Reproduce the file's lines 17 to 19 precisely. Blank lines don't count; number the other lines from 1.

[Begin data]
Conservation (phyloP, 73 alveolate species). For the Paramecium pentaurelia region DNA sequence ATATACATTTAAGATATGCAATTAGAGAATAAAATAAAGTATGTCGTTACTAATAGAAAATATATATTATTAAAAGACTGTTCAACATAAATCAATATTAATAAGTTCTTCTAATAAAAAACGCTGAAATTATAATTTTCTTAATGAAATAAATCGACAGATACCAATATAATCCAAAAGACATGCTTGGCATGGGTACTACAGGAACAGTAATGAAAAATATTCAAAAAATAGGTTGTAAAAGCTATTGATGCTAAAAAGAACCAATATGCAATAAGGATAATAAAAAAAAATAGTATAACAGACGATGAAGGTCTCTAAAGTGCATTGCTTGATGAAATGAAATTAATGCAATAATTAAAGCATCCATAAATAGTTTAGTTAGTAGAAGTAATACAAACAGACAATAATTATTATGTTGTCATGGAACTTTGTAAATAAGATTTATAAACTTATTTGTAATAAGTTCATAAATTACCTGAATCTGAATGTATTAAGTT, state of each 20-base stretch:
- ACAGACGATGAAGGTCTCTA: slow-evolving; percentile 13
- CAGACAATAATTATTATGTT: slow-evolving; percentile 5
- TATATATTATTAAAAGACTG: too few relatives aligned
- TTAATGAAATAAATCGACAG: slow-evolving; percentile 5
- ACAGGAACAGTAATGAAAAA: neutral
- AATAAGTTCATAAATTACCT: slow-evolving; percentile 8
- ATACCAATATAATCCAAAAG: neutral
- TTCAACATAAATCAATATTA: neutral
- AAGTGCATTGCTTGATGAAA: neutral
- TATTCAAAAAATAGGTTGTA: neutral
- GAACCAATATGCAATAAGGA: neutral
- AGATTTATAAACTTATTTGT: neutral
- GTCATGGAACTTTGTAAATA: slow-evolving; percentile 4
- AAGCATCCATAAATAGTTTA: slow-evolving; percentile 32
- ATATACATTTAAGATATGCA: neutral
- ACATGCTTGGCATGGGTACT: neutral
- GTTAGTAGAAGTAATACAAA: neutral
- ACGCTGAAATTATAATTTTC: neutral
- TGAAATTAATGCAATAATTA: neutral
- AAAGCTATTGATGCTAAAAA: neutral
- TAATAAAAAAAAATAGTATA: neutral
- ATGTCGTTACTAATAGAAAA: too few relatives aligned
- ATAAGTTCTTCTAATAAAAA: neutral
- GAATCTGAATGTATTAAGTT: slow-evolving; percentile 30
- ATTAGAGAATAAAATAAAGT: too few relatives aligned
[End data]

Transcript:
- ACATGCTTGGCATGGGTACT: neutral
- GTTAGTAGAAGTAATACAAA: neutral
- ACGCTGAAATTATAATTTTC: neutral